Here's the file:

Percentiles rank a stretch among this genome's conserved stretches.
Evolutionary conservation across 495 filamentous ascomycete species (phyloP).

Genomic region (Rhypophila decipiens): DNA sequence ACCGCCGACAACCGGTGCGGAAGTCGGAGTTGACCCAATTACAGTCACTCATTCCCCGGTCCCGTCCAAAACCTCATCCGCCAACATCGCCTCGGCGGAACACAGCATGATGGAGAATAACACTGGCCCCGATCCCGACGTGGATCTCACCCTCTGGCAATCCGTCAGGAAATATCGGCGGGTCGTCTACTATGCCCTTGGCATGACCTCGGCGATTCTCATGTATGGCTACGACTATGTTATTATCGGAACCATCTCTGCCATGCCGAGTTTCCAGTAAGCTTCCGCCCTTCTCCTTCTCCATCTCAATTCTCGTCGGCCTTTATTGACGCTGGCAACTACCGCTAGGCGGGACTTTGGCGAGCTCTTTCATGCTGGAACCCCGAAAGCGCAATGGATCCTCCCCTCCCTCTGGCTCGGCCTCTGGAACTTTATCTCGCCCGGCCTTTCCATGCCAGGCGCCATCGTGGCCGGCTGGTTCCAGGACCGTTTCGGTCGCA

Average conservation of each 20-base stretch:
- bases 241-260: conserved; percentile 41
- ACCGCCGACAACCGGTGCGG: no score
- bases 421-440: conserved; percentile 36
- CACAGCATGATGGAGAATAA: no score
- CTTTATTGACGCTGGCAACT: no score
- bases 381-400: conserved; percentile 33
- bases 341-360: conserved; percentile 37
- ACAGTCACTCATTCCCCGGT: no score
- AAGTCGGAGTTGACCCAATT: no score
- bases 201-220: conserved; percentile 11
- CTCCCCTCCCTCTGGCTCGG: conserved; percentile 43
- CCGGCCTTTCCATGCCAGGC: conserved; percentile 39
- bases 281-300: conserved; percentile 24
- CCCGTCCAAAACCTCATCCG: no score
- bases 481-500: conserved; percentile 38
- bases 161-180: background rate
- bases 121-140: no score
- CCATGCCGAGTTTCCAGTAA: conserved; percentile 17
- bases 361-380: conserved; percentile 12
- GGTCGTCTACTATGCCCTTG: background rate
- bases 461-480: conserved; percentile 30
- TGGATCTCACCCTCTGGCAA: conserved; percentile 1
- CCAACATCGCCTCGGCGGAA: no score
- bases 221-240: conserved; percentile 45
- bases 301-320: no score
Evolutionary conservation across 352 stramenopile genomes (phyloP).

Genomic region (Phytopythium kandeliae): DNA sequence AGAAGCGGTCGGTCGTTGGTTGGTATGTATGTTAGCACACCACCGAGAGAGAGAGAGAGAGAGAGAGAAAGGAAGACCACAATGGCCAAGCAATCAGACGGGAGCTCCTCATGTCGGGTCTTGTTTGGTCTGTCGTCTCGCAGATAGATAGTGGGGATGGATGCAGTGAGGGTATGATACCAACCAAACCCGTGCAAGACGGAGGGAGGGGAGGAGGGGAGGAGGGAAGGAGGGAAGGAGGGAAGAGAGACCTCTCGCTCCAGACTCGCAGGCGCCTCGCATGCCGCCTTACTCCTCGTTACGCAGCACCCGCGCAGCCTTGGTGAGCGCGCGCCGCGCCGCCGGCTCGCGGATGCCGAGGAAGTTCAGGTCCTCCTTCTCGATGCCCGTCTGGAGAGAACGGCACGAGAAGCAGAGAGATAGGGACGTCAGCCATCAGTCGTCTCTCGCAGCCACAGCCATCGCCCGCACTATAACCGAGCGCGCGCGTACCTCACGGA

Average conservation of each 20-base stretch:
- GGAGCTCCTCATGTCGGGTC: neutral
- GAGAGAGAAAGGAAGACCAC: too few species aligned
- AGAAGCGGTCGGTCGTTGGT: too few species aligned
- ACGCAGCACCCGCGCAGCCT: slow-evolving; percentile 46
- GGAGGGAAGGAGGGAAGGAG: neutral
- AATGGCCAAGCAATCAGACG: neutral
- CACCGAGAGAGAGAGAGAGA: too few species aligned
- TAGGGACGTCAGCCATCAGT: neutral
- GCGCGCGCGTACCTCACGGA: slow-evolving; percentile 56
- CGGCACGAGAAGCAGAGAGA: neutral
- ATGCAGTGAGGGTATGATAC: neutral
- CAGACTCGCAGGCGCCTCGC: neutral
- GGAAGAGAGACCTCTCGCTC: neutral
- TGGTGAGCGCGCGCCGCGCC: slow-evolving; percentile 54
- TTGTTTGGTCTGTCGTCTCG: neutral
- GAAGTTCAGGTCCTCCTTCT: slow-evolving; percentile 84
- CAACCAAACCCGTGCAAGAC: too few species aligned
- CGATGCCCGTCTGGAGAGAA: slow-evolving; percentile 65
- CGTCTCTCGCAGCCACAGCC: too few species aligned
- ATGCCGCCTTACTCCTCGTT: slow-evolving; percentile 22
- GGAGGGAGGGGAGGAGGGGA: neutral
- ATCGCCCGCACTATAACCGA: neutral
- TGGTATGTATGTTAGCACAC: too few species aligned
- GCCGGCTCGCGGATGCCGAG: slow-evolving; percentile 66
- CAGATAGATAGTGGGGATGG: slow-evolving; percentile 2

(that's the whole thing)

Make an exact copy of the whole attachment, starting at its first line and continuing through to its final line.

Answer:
Percentiles rank a stretch among this genome's conserved stretches.
Evolutionary conservation across 495 filamentous ascomycete species (phyloP).

Genomic region (Rhypophila decipiens): DNA sequence ACCGCCGACAACCGGTGCGGAAGTCGGAGTTGACCCAATTACAGTCACTCATTCCCCGGTCCCGTCCAAAACCTCATCCGCCAACATCGCCTCGGCGGAACACAGCATGATGGAGAATAACACTGGCCCCGATCCCGACGTGGATCTCACCCTCTGGCAATCCGTCAGGAAATATCGGCGGGTCGTCTACTATGCCCTTGGCATGACCTCGGCGATTCTCATGTATGGCTACGACTATGTTATTATCGGAACCATCTCTGCCATGCCGAGTTTCCAGTAAGCTTCCGCCCTTCTCCTTCTCCATCTCAATTCTCGTCGGCCTTTATTGACGCTGGCAACTACCGCTAGGCGGGACTTTGGCGAGCTCTTTCATGCTGGAACCCCGAAAGCGCAATGGATCCTCCCCTCCCTCTGGCTCGGCCTCTGGAACTTTATCTCGCCCGGCCTTTCCATGCCAGGCGCCATCGTGGCCGGCTGGTTCCAGGACCGTTTCGGTCGCA

Average conservation of each 20-base stretch:
- bases 241-260: conserved; percentile 41
- ACCGCCGACAACCGGTGCGG: no score
- bases 421-440: conserved; percentile 36
- CACAGCATGATGGAGAATAA: no score
- CTTTATTGACGCTGGCAACT: no score
- bases 381-400: conserved; percentile 33
- bases 341-360: conserved; percentile 37
- ACAGTCACTCATTCCCCGGT: no score
- AAGTCGGAGTTGACCCAATT: no score
- bases 201-220: conserved; percentile 11
- CTCCCCTCCCTCTGGCTCGG: conserved; percentile 43
- CCGGCCTTTCCATGCCAGGC: conserved; percentile 39
- bases 281-300: conserved; percentile 24
- CCCGTCCAAAACCTCATCCG: no score
- bases 481-500: conserved; percentile 38
- bases 161-180: background rate
- bases 121-140: no score
- CCATGCCGAGTTTCCAGTAA: conserved; percentile 17
- bases 361-380: conserved; percentile 12
- GGTCGTCTACTATGCCCTTG: background rate
- bases 461-480: conserved; percentile 30
- TGGATCTCACCCTCTGGCAA: conserved; percentile 1
- CCAACATCGCCTCGGCGGAA: no score
- bases 221-240: conserved; percentile 45
- bases 301-320: no score
Evolutionary conservation across 352 stramenopile genomes (phyloP).

Genomic region (Phytopythium kandeliae): DNA sequence AGAAGCGGTCGGTCGTTGGTTGGTATGTATGTTAGCACACCACCGAGAGAGAGAGAGAGAGAGAGAGAAAGGAAGACCACAATGGCCAAGCAATCAGACGGGAGCTCCTCATGTCGGGTCTTGTTTGGTCTGTCGTCTCGCAGATAGATAGTGGGGATGGATGCAGTGAGGGTATGATACCAACCAAACCCGTGCAAGACGGAGGGAGGGGAGGAGGGGAGGAGGGAAGGAGGGAAGGAGGGAAGAGAGACCTCTCGCTCCAGACTCGCAGGCGCCTCGCATGCCGCCTTACTCCTCGTTACGCAGCACCCGCGCAGCCTTGGTGAGCGCGCGCCGCGCCGCCGGCTCGCGGATGCCGAGGAAGTTCAGGTCCTCCTTCTCGATGCCCGTCTGGAGAGAACGGCACGAGAAGCAGAGAGATAGGGACGTCAGCCATCAGTCGTCTCTCGCAGCCACAGCCATCGCCCGCACTATAACCGAGCGCGCGCGTACCTCACGGA

Average conservation of each 20-base stretch:
- GGAGCTCCTCATGTCGGGTC: neutral
- GAGAGAGAAAGGAAGACCAC: too few species aligned
- AGAAGCGGTCGGTCGTTGGT: too few species aligned
- ACGCAGCACCCGCGCAGCCT: slow-evolving; percentile 46
- GGAGGGAAGGAGGGAAGGAG: neutral
- AATGGCCAAGCAATCAGACG: neutral
- CACCGAGAGAGAGAGAGAGA: too few species aligned
- TAGGGACGTCAGCCATCAGT: neutral
- GCGCGCGCGTACCTCACGGA: slow-evolving; percentile 56
- CGGCACGAGAAGCAGAGAGA: neutral
- ATGCAGTGAGGGTATGATAC: neutral
- CAGACTCGCAGGCGCCTCGC: neutral
- GGAAGAGAGACCTCTCGCTC: neutral
- TGGTGAGCGCGCGCCGCGCC: slow-evolving; percentile 54
- TTGTTTGGTCTGTCGTCTCG: neutral
- GAAGTTCAGGTCCTCCTTCT: slow-evolving; percentile 84
- CAACCAAACCCGTGCAAGAC: too few species aligned
- CGATGCCCGTCTGGAGAGAA: slow-evolving; percentile 65
- CGTCTCTCGCAGCCACAGCC: too few species aligned
- ATGCCGCCTTACTCCTCGTT: slow-evolving; percentile 22
- GGAGGGAGGGGAGGAGGGGA: neutral
- ATCGCCCGCACTATAACCGA: neutral
- TGGTATGTATGTTAGCACAC: too few species aligned
- GCCGGCTCGCGGATGCCGAG: slow-evolving; percentile 66
- CAGATAGATAGTGGGGATGG: slow-evolving; percentile 2